The National Cattlemen’s Beef Association gave Canada a clean bill of health, after a fact-finding mission to Canada in mid-January. The purpose of the trip was to examine feed procedures, livestock inventory, border procedures and the like in the wake of the discovery of two new cases of bovine spongiform encephalopathy in late 2004 and early 2005.
The mission found that the Canadian feed industry appears to be in compliance with the 1997 ban on ruminant material included in feed for ruminants. The mission also found that the Canadian explanation of the death of an animal which was born after the ban on ruminant feed was put in place, that it must have ingested feed or supplements left over from pre-ban days, seemed likely.
However, not all favor opening the border to Canadian beef and cattle. R-CALF USA has filed a motion in U.S. District Court for the District of Montana, asking that it grant a preliminary injunction against USDA concerning the agency’s rule to reopen the Canadian border to the import of live cattle and beef products.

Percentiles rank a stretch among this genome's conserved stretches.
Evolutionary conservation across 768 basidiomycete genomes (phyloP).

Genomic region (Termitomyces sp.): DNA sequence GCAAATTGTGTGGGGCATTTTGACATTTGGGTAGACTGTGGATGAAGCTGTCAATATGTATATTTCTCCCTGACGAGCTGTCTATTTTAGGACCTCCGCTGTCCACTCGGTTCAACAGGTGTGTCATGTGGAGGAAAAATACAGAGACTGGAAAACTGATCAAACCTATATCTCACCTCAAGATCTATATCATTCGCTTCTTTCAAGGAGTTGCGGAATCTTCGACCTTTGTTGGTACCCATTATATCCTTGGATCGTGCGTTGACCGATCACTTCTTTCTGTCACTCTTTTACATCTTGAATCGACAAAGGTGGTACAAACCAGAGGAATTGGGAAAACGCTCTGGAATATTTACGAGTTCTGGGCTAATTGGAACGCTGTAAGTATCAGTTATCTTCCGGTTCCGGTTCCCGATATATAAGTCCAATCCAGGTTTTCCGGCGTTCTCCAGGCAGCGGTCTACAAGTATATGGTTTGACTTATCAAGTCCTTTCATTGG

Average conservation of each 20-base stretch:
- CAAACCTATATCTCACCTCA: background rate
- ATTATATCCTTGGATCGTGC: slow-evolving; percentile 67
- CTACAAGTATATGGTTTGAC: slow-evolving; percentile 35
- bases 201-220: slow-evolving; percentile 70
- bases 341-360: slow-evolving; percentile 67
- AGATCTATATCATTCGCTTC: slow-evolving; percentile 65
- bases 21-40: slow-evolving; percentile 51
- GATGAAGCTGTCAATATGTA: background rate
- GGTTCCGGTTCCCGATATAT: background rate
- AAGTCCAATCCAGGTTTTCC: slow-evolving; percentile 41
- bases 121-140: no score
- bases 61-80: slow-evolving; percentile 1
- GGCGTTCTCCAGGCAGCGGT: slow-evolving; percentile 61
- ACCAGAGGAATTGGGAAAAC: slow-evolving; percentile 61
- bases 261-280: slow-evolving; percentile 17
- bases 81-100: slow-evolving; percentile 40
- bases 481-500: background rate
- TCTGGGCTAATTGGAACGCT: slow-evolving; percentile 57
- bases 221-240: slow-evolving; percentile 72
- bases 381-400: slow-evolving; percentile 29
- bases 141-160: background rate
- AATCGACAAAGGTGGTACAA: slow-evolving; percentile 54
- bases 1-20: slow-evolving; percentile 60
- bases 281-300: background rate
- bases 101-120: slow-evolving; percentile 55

No doubt, the latest BSE case didn’t do anything to speed up the opening of the Canadian border and it has become a hot-button political issue for the beef industry. It also has a secondary effect on pork, as opening the border to Canadian beef may mean less Canadian pork comes to the United States. In some cases, Canadian beef could boost the beef supply in the United States and lower the price of beef, making it more competitive with pork. Still, removing trade barriers will be a benefit to U.S. pork and beef in the long-run.